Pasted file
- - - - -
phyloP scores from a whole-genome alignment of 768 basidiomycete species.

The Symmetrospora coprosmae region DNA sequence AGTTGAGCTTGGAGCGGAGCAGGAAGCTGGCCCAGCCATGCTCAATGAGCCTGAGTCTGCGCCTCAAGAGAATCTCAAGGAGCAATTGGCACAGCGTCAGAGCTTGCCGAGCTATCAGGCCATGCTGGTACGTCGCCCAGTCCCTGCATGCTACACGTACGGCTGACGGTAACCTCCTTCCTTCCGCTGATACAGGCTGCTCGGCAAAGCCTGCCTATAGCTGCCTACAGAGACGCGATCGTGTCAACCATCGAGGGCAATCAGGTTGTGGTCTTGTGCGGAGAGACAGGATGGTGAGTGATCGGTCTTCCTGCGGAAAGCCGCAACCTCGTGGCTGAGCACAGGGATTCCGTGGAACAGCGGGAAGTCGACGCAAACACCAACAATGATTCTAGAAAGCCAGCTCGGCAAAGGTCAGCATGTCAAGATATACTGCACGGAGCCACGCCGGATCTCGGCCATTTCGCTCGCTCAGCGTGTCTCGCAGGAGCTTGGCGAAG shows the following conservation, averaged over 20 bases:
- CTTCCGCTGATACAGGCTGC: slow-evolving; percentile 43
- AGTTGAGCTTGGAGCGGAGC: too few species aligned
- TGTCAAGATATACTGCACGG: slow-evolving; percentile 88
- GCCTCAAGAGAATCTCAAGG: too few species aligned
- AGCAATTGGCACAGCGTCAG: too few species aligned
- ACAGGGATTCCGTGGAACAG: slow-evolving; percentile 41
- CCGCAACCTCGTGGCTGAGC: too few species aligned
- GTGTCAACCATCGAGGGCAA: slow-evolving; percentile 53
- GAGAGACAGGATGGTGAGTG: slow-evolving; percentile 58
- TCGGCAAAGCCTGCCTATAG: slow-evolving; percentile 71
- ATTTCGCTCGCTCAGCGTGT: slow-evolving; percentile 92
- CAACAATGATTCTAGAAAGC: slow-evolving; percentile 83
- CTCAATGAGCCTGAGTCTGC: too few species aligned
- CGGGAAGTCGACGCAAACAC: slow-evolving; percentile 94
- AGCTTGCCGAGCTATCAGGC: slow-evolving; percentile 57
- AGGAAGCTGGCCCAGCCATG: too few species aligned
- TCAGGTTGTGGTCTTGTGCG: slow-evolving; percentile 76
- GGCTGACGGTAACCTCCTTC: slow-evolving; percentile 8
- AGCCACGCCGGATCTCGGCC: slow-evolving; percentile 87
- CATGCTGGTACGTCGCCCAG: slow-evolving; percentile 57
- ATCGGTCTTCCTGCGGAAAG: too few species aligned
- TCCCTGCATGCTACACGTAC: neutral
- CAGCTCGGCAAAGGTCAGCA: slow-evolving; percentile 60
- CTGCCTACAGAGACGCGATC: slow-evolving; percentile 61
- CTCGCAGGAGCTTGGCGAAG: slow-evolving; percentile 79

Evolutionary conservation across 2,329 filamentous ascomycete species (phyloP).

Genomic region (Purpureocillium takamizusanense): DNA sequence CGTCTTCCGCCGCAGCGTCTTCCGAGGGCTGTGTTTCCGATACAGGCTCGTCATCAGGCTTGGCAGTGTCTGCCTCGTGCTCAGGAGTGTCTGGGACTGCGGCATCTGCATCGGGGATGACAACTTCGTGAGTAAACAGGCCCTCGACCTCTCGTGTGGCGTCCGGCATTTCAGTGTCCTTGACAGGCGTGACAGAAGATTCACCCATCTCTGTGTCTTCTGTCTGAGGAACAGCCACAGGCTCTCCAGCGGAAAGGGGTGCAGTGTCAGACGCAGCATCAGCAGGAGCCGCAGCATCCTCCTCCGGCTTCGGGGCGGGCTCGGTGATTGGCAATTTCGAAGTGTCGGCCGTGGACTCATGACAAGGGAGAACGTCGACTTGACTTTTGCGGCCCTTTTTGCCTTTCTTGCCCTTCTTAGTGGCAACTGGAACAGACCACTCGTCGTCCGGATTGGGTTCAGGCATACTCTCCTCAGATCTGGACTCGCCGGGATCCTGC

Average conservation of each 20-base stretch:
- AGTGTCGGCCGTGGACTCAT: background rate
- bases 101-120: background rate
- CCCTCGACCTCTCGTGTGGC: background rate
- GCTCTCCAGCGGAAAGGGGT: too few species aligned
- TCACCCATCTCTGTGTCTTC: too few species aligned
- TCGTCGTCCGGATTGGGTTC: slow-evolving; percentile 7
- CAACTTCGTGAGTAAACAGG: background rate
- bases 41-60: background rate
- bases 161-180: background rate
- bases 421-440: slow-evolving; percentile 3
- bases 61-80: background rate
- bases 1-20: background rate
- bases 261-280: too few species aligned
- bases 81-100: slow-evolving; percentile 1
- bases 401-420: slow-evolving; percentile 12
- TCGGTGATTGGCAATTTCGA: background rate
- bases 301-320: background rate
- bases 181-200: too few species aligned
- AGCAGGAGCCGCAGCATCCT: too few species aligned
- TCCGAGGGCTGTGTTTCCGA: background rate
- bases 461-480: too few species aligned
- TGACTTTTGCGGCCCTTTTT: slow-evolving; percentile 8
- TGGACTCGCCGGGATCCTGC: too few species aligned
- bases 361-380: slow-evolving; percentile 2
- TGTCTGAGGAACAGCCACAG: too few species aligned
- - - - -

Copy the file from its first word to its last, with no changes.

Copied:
phyloP scores from a whole-genome alignment of 768 basidiomycete species.

The Symmetrospora coprosmae region DNA sequence AGTTGAGCTTGGAGCGGAGCAGGAAGCTGGCCCAGCCATGCTCAATGAGCCTGAGTCTGCGCCTCAAGAGAATCTCAAGGAGCAATTGGCACAGCGTCAGAGCTTGCCGAGCTATCAGGCCATGCTGGTACGTCGCCCAGTCCCTGCATGCTACACGTACGGCTGACGGTAACCTCCTTCCTTCCGCTGATACAGGCTGCTCGGCAAAGCCTGCCTATAGCTGCCTACAGAGACGCGATCGTGTCAACCATCGAGGGCAATCAGGTTGTGGTCTTGTGCGGAGAGACAGGATGGTGAGTGATCGGTCTTCCTGCGGAAAGCCGCAACCTCGTGGCTGAGCACAGGGATTCCGTGGAACAGCGGGAAGTCGACGCAAACACCAACAATGATTCTAGAAAGCCAGCTCGGCAAAGGTCAGCATGTCAAGATATACTGCACGGAGCCACGCCGGATCTCGGCCATTTCGCTCGCTCAGCGTGTCTCGCAGGAGCTTGGCGAAG shows the following conservation, averaged over 20 bases:
- CTTCCGCTGATACAGGCTGC: slow-evolving; percentile 43
- AGTTGAGCTTGGAGCGGAGC: too few species aligned
- TGTCAAGATATACTGCACGG: slow-evolving; percentile 88
- GCCTCAAGAGAATCTCAAGG: too few species aligned
- AGCAATTGGCACAGCGTCAG: too few species aligned
- ACAGGGATTCCGTGGAACAG: slow-evolving; percentile 41
- CCGCAACCTCGTGGCTGAGC: too few species aligned
- GTGTCAACCATCGAGGGCAA: slow-evolving; percentile 53
- GAGAGACAGGATGGTGAGTG: slow-evolving; percentile 58
- TCGGCAAAGCCTGCCTATAG: slow-evolving; percentile 71
- ATTTCGCTCGCTCAGCGTGT: slow-evolving; percentile 92
- CAACAATGATTCTAGAAAGC: slow-evolving; percentile 83
- CTCAATGAGCCTGAGTCTGC: too few species aligned
- CGGGAAGTCGACGCAAACAC: slow-evolving; percentile 94
- AGCTTGCCGAGCTATCAGGC: slow-evolving; percentile 57
- AGGAAGCTGGCCCAGCCATG: too few species aligned
- TCAGGTTGTGGTCTTGTGCG: slow-evolving; percentile 76
- GGCTGACGGTAACCTCCTTC: slow-evolving; percentile 8
- AGCCACGCCGGATCTCGGCC: slow-evolving; percentile 87
- CATGCTGGTACGTCGCCCAG: slow-evolving; percentile 57
- ATCGGTCTTCCTGCGGAAAG: too few species aligned
- TCCCTGCATGCTACACGTAC: neutral
- CAGCTCGGCAAAGGTCAGCA: slow-evolving; percentile 60
- CTGCCTACAGAGACGCGATC: slow-evolving; percentile 61
- CTCGCAGGAGCTTGGCGAAG: slow-evolving; percentile 79

Evolutionary conservation across 2,329 filamentous ascomycete species (phyloP).

Genomic region (Purpureocillium takamizusanense): DNA sequence CGTCTTCCGCCGCAGCGTCTTCCGAGGGCTGTGTTTCCGATACAGGCTCGTCATCAGGCTTGGCAGTGTCTGCCTCGTGCTCAGGAGTGTCTGGGACTGCGGCATCTGCATCGGGGATGACAACTTCGTGAGTAAACAGGCCCTCGACCTCTCGTGTGGCGTCCGGCATTTCAGTGTCCTTGACAGGCGTGACAGAAGATTCACCCATCTCTGTGTCTTCTGTCTGAGGAACAGCCACAGGCTCTCCAGCGGAAAGGGGTGCAGTGTCAGACGCAGCATCAGCAGGAGCCGCAGCATCCTCCTCCGGCTTCGGGGCGGGCTCGGTGATTGGCAATTTCGAAGTGTCGGCCGTGGACTCATGACAAGGGAGAACGTCGACTTGACTTTTGCGGCCCTTTTTGCCTTTCTTGCCCTTCTTAGTGGCAACTGGAACAGACCACTCGTCGTCCGGATTGGGTTCAGGCATACTCTCCTCAGATCTGGACTCGCCGGGATCCTGC

Average conservation of each 20-base stretch:
- AGTGTCGGCCGTGGACTCAT: background rate
- bases 101-120: background rate
- CCCTCGACCTCTCGTGTGGC: background rate
- GCTCTCCAGCGGAAAGGGGT: too few species aligned
- TCACCCATCTCTGTGTCTTC: too few species aligned
- TCGTCGTCCGGATTGGGTTC: slow-evolving; percentile 7
- CAACTTCGTGAGTAAACAGG: background rate
- bases 41-60: background rate
- bases 161-180: background rate
- bases 421-440: slow-evolving; percentile 3
- bases 61-80: background rate
- bases 1-20: background rate
- bases 261-280: too few species aligned
- bases 81-100: slow-evolving; percentile 1
- bases 401-420: slow-evolving; percentile 12
- TCGGTGATTGGCAATTTCGA: background rate
- bases 301-320: background rate
- bases 181-200: too few species aligned
- AGCAGGAGCCGCAGCATCCT: too few species aligned
- TCCGAGGGCTGTGTTTCCGA: background rate
- bases 461-480: too few species aligned
- TGACTTTTGCGGCCCTTTTT: slow-evolving; percentile 8
- TGGACTCGCCGGGATCCTGC: too few species aligned
- bases 361-380: slow-evolving; percentile 2
- TGTCTGAGGAACAGCCACAG: too few species aligned